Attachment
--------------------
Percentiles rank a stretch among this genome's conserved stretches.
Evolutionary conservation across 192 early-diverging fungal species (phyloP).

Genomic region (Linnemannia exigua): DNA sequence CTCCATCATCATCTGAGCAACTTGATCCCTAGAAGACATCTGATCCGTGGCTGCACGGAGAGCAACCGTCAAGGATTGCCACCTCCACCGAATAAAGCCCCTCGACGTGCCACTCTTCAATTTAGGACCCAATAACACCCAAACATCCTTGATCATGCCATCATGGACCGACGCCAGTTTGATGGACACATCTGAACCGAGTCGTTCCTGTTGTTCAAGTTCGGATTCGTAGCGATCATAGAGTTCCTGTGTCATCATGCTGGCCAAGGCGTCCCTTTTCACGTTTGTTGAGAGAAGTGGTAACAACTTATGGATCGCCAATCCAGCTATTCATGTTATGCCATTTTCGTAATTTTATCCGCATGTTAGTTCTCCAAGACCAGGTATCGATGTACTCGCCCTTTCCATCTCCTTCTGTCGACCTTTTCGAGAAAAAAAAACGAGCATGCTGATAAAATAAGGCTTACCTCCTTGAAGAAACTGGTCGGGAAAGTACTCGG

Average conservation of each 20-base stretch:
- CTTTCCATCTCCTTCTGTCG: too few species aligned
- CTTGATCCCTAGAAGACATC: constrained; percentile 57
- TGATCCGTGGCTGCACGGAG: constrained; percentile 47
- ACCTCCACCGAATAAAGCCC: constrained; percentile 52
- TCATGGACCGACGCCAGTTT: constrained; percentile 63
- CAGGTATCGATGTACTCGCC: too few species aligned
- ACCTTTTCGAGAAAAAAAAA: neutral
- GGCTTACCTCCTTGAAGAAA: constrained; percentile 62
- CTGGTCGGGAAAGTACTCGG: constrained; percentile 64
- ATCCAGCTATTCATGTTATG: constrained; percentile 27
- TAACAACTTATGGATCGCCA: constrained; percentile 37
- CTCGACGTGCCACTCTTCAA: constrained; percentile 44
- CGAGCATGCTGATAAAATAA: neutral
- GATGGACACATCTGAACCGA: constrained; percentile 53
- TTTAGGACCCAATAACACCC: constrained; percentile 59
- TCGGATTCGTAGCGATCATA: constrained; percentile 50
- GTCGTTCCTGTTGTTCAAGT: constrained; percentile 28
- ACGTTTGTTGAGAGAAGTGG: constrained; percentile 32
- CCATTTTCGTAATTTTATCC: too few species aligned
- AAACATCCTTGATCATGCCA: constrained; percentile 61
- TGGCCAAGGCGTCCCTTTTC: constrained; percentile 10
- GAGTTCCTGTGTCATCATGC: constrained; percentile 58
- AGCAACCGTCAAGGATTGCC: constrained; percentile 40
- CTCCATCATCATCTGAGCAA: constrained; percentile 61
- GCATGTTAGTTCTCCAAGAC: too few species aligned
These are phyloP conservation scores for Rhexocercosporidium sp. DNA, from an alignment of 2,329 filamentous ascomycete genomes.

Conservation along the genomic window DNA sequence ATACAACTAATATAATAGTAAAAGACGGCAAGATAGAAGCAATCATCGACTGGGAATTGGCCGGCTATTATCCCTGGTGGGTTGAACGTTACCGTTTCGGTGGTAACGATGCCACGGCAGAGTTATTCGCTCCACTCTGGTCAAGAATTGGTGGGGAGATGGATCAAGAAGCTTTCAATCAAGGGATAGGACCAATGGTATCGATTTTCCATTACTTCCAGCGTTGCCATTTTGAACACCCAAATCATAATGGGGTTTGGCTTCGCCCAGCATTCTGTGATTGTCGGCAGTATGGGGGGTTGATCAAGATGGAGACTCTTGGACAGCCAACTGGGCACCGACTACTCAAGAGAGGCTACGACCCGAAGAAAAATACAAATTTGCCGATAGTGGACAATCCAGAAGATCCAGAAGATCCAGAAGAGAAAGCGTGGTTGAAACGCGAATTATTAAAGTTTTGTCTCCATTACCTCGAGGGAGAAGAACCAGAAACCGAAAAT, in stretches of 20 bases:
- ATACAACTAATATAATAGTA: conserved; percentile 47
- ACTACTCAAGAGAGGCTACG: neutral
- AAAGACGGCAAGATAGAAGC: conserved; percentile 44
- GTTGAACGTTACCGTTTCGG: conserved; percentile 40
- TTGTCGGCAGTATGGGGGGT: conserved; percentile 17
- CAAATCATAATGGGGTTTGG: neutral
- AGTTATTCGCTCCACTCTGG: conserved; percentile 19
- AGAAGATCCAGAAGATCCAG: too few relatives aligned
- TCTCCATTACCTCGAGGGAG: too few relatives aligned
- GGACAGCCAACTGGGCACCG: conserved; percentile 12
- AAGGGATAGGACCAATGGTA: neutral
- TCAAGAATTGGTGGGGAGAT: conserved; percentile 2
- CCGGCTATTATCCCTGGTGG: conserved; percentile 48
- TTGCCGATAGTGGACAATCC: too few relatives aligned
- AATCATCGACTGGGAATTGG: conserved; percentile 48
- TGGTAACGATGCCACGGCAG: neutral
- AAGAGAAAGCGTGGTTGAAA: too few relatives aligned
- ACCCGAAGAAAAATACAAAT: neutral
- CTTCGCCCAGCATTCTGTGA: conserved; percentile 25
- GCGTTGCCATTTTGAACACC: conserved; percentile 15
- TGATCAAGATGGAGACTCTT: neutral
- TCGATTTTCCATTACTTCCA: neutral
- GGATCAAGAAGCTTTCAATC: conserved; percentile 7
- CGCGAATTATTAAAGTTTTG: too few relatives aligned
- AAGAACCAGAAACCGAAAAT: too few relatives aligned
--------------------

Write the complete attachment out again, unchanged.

Percentiles rank a stretch among this genome's conserved stretches.
Evolutionary conservation across 192 early-diverging fungal species (phyloP).

Genomic region (Linnemannia exigua): DNA sequence CTCCATCATCATCTGAGCAACTTGATCCCTAGAAGACATCTGATCCGTGGCTGCACGGAGAGCAACCGTCAAGGATTGCCACCTCCACCGAATAAAGCCCCTCGACGTGCCACTCTTCAATTTAGGACCCAATAACACCCAAACATCCTTGATCATGCCATCATGGACCGACGCCAGTTTGATGGACACATCTGAACCGAGTCGTTCCTGTTGTTCAAGTTCGGATTCGTAGCGATCATAGAGTTCCTGTGTCATCATGCTGGCCAAGGCGTCCCTTTTCACGTTTGTTGAGAGAAGTGGTAACAACTTATGGATCGCCAATCCAGCTATTCATGTTATGCCATTTTCGTAATTTTATCCGCATGTTAGTTCTCCAAGACCAGGTATCGATGTACTCGCCCTTTCCATCTCCTTCTGTCGACCTTTTCGAGAAAAAAAAACGAGCATGCTGATAAAATAAGGCTTACCTCCTTGAAGAAACTGGTCGGGAAAGTACTCGG

Average conservation of each 20-base stretch:
- CTTTCCATCTCCTTCTGTCG: too few species aligned
- CTTGATCCCTAGAAGACATC: constrained; percentile 57
- TGATCCGTGGCTGCACGGAG: constrained; percentile 47
- ACCTCCACCGAATAAAGCCC: constrained; percentile 52
- TCATGGACCGACGCCAGTTT: constrained; percentile 63
- CAGGTATCGATGTACTCGCC: too few species aligned
- ACCTTTTCGAGAAAAAAAAA: neutral
- GGCTTACCTCCTTGAAGAAA: constrained; percentile 62
- CTGGTCGGGAAAGTACTCGG: constrained; percentile 64
- ATCCAGCTATTCATGTTATG: constrained; percentile 27
- TAACAACTTATGGATCGCCA: constrained; percentile 37
- CTCGACGTGCCACTCTTCAA: constrained; percentile 44
- CGAGCATGCTGATAAAATAA: neutral
- GATGGACACATCTGAACCGA: constrained; percentile 53
- TTTAGGACCCAATAACACCC: constrained; percentile 59
- TCGGATTCGTAGCGATCATA: constrained; percentile 50
- GTCGTTCCTGTTGTTCAAGT: constrained; percentile 28
- ACGTTTGTTGAGAGAAGTGG: constrained; percentile 32
- CCATTTTCGTAATTTTATCC: too few species aligned
- AAACATCCTTGATCATGCCA: constrained; percentile 61
- TGGCCAAGGCGTCCCTTTTC: constrained; percentile 10
- GAGTTCCTGTGTCATCATGC: constrained; percentile 58
- AGCAACCGTCAAGGATTGCC: constrained; percentile 40
- CTCCATCATCATCTGAGCAA: constrained; percentile 61
- GCATGTTAGTTCTCCAAGAC: too few species aligned
These are phyloP conservation scores for Rhexocercosporidium sp. DNA, from an alignment of 2,329 filamentous ascomycete genomes.

Conservation along the genomic window DNA sequence ATACAACTAATATAATAGTAAAAGACGGCAAGATAGAAGCAATCATCGACTGGGAATTGGCCGGCTATTATCCCTGGTGGGTTGAACGTTACCGTTTCGGTGGTAACGATGCCACGGCAGAGTTATTCGCTCCACTCTGGTCAAGAATTGGTGGGGAGATGGATCAAGAAGCTTTCAATCAAGGGATAGGACCAATGGTATCGATTTTCCATTACTTCCAGCGTTGCCATTTTGAACACCCAAATCATAATGGGGTTTGGCTTCGCCCAGCATTCTGTGATTGTCGGCAGTATGGGGGGTTGATCAAGATGGAGACTCTTGGACAGCCAACTGGGCACCGACTACTCAAGAGAGGCTACGACCCGAAGAAAAATACAAATTTGCCGATAGTGGACAATCCAGAAGATCCAGAAGATCCAGAAGAGAAAGCGTGGTTGAAACGCGAATTATTAAAGTTTTGTCTCCATTACCTCGAGGGAGAAGAACCAGAAACCGAAAAT, in stretches of 20 bases:
- ATACAACTAATATAATAGTA: conserved; percentile 47
- ACTACTCAAGAGAGGCTACG: neutral
- AAAGACGGCAAGATAGAAGC: conserved; percentile 44
- GTTGAACGTTACCGTTTCGG: conserved; percentile 40
- TTGTCGGCAGTATGGGGGGT: conserved; percentile 17
- CAAATCATAATGGGGTTTGG: neutral
- AGTTATTCGCTCCACTCTGG: conserved; percentile 19
- AGAAGATCCAGAAGATCCAG: too few relatives aligned
- TCTCCATTACCTCGAGGGAG: too few relatives aligned
- GGACAGCCAACTGGGCACCG: conserved; percentile 12
- AAGGGATAGGACCAATGGTA: neutral
- TCAAGAATTGGTGGGGAGAT: conserved; percentile 2
- CCGGCTATTATCCCTGGTGG: conserved; percentile 48
- TTGCCGATAGTGGACAATCC: too few relatives aligned
- AATCATCGACTGGGAATTGG: conserved; percentile 48
- TGGTAACGATGCCACGGCAG: neutral
- AAGAGAAAGCGTGGTTGAAA: too few relatives aligned
- ACCCGAAGAAAAATACAAAT: neutral
- CTTCGCCCAGCATTCTGTGA: conserved; percentile 25
- GCGTTGCCATTTTGAACACC: conserved; percentile 15
- TGATCAAGATGGAGACTCTT: neutral
- TCGATTTTCCATTACTTCCA: neutral
- GGATCAAGAAGCTTTCAATC: conserved; percentile 7
- CGCGAATTATTAAAGTTTTG: too few relatives aligned
- AAGAACCAGAAACCGAAAAT: too few relatives aligned